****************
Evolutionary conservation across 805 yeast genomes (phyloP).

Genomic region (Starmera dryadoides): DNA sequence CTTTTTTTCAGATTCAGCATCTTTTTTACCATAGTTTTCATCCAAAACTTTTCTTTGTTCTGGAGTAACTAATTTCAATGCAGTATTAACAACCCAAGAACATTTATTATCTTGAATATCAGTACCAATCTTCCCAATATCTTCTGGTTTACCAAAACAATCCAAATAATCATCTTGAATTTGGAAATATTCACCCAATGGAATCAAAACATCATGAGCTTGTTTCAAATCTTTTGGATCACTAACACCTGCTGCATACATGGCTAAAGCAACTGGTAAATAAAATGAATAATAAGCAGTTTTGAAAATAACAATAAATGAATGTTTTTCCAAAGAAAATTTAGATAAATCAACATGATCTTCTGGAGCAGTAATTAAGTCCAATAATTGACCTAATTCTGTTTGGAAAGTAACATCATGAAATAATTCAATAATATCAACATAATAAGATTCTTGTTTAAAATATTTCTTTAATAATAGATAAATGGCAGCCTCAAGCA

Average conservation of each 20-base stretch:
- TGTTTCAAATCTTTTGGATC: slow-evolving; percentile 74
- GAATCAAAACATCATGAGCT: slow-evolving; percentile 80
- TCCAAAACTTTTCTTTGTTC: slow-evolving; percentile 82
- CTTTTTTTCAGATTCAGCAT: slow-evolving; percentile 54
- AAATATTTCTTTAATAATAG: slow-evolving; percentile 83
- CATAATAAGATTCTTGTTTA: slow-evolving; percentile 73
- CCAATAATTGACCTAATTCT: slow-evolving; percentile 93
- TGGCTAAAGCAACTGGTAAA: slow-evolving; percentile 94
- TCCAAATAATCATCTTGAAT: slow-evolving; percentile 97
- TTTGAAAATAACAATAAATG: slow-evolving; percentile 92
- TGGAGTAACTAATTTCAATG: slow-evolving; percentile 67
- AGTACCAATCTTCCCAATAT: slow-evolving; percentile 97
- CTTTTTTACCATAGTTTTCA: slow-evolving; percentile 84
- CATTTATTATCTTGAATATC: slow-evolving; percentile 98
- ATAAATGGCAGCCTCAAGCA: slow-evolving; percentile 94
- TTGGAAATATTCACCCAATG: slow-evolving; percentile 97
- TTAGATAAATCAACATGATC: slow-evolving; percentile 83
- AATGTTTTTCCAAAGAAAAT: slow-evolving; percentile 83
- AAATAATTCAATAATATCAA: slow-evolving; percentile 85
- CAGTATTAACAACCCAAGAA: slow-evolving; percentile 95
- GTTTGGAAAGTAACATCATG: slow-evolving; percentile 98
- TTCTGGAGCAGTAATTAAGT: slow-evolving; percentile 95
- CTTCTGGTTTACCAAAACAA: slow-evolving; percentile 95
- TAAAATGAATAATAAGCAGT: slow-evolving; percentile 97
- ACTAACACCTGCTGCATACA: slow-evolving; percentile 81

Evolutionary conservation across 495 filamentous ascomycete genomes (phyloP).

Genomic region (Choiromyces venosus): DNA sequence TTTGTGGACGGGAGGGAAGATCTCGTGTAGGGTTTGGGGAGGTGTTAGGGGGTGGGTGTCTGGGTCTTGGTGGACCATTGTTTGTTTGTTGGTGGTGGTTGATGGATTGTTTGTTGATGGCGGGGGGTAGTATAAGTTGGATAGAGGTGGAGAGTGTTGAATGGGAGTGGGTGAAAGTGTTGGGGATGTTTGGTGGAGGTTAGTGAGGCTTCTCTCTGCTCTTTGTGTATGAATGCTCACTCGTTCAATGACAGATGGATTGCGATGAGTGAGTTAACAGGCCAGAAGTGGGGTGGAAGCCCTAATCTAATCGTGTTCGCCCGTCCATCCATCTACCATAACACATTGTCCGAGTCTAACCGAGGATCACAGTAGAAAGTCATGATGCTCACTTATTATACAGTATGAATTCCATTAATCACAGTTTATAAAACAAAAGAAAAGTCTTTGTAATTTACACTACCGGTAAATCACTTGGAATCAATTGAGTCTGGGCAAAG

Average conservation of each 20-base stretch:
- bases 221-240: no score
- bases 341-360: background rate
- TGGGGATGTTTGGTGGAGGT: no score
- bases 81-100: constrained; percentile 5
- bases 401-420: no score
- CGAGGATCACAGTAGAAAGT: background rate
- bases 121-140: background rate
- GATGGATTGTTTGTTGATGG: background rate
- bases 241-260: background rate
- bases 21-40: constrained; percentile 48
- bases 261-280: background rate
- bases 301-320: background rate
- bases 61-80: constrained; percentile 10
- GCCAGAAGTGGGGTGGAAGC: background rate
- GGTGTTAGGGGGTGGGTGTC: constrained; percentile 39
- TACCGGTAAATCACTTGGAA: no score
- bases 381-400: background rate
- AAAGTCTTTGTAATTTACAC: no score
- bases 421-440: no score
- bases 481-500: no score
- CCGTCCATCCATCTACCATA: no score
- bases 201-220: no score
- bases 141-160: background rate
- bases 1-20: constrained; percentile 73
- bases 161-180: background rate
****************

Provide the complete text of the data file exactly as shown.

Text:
Evolutionary conservation across 805 yeast genomes (phyloP).

Genomic region (Starmera dryadoides): DNA sequence CTTTTTTTCAGATTCAGCATCTTTTTTACCATAGTTTTCATCCAAAACTTTTCTTTGTTCTGGAGTAACTAATTTCAATGCAGTATTAACAACCCAAGAACATTTATTATCTTGAATATCAGTACCAATCTTCCCAATATCTTCTGGTTTACCAAAACAATCCAAATAATCATCTTGAATTTGGAAATATTCACCCAATGGAATCAAAACATCATGAGCTTGTTTCAAATCTTTTGGATCACTAACACCTGCTGCATACATGGCTAAAGCAACTGGTAAATAAAATGAATAATAAGCAGTTTTGAAAATAACAATAAATGAATGTTTTTCCAAAGAAAATTTAGATAAATCAACATGATCTTCTGGAGCAGTAATTAAGTCCAATAATTGACCTAATTCTGTTTGGAAAGTAACATCATGAAATAATTCAATAATATCAACATAATAAGATTCTTGTTTAAAATATTTCTTTAATAATAGATAAATGGCAGCCTCAAGCA

Average conservation of each 20-base stretch:
- TGTTTCAAATCTTTTGGATC: slow-evolving; percentile 74
- GAATCAAAACATCATGAGCT: slow-evolving; percentile 80
- TCCAAAACTTTTCTTTGTTC: slow-evolving; percentile 82
- CTTTTTTTCAGATTCAGCAT: slow-evolving; percentile 54
- AAATATTTCTTTAATAATAG: slow-evolving; percentile 83
- CATAATAAGATTCTTGTTTA: slow-evolving; percentile 73
- CCAATAATTGACCTAATTCT: slow-evolving; percentile 93
- TGGCTAAAGCAACTGGTAAA: slow-evolving; percentile 94
- TCCAAATAATCATCTTGAAT: slow-evolving; percentile 97
- TTTGAAAATAACAATAAATG: slow-evolving; percentile 92
- TGGAGTAACTAATTTCAATG: slow-evolving; percentile 67
- AGTACCAATCTTCCCAATAT: slow-evolving; percentile 97
- CTTTTTTACCATAGTTTTCA: slow-evolving; percentile 84
- CATTTATTATCTTGAATATC: slow-evolving; percentile 98
- ATAAATGGCAGCCTCAAGCA: slow-evolving; percentile 94
- TTGGAAATATTCACCCAATG: slow-evolving; percentile 97
- TTAGATAAATCAACATGATC: slow-evolving; percentile 83
- AATGTTTTTCCAAAGAAAAT: slow-evolving; percentile 83
- AAATAATTCAATAATATCAA: slow-evolving; percentile 85
- CAGTATTAACAACCCAAGAA: slow-evolving; percentile 95
- GTTTGGAAAGTAACATCATG: slow-evolving; percentile 98
- TTCTGGAGCAGTAATTAAGT: slow-evolving; percentile 95
- CTTCTGGTTTACCAAAACAA: slow-evolving; percentile 95
- TAAAATGAATAATAAGCAGT: slow-evolving; percentile 97
- ACTAACACCTGCTGCATACA: slow-evolving; percentile 81

Evolutionary conservation across 495 filamentous ascomycete genomes (phyloP).

Genomic region (Choiromyces venosus): DNA sequence TTTGTGGACGGGAGGGAAGATCTCGTGTAGGGTTTGGGGAGGTGTTAGGGGGTGGGTGTCTGGGTCTTGGTGGACCATTGTTTGTTTGTTGGTGGTGGTTGATGGATTGTTTGTTGATGGCGGGGGGTAGTATAAGTTGGATAGAGGTGGAGAGTGTTGAATGGGAGTGGGTGAAAGTGTTGGGGATGTTTGGTGGAGGTTAGTGAGGCTTCTCTCTGCTCTTTGTGTATGAATGCTCACTCGTTCAATGACAGATGGATTGCGATGAGTGAGTTAACAGGCCAGAAGTGGGGTGGAAGCCCTAATCTAATCGTGTTCGCCCGTCCATCCATCTACCATAACACATTGTCCGAGTCTAACCGAGGATCACAGTAGAAAGTCATGATGCTCACTTATTATACAGTATGAATTCCATTAATCACAGTTTATAAAACAAAAGAAAAGTCTTTGTAATTTACACTACCGGTAAATCACTTGGAATCAATTGAGTCTGGGCAAAG

Average conservation of each 20-base stretch:
- bases 221-240: no score
- bases 341-360: background rate
- TGGGGATGTTTGGTGGAGGT: no score
- bases 81-100: constrained; percentile 5
- bases 401-420: no score
- CGAGGATCACAGTAGAAAGT: background rate
- bases 121-140: background rate
- GATGGATTGTTTGTTGATGG: background rate
- bases 241-260: background rate
- bases 21-40: constrained; percentile 48
- bases 261-280: background rate
- bases 301-320: background rate
- bases 61-80: constrained; percentile 10
- GCCAGAAGTGGGGTGGAAGC: background rate
- GGTGTTAGGGGGTGGGTGTC: constrained; percentile 39
- TACCGGTAAATCACTTGGAA: no score
- bases 381-400: background rate
- AAAGTCTTTGTAATTTACAC: no score
- bases 421-440: no score
- bases 481-500: no score
- CCGTCCATCCATCTACCATA: no score
- bases 201-220: no score
- bases 141-160: background rate
- bases 1-20: constrained; percentile 73
- bases 161-180: background rate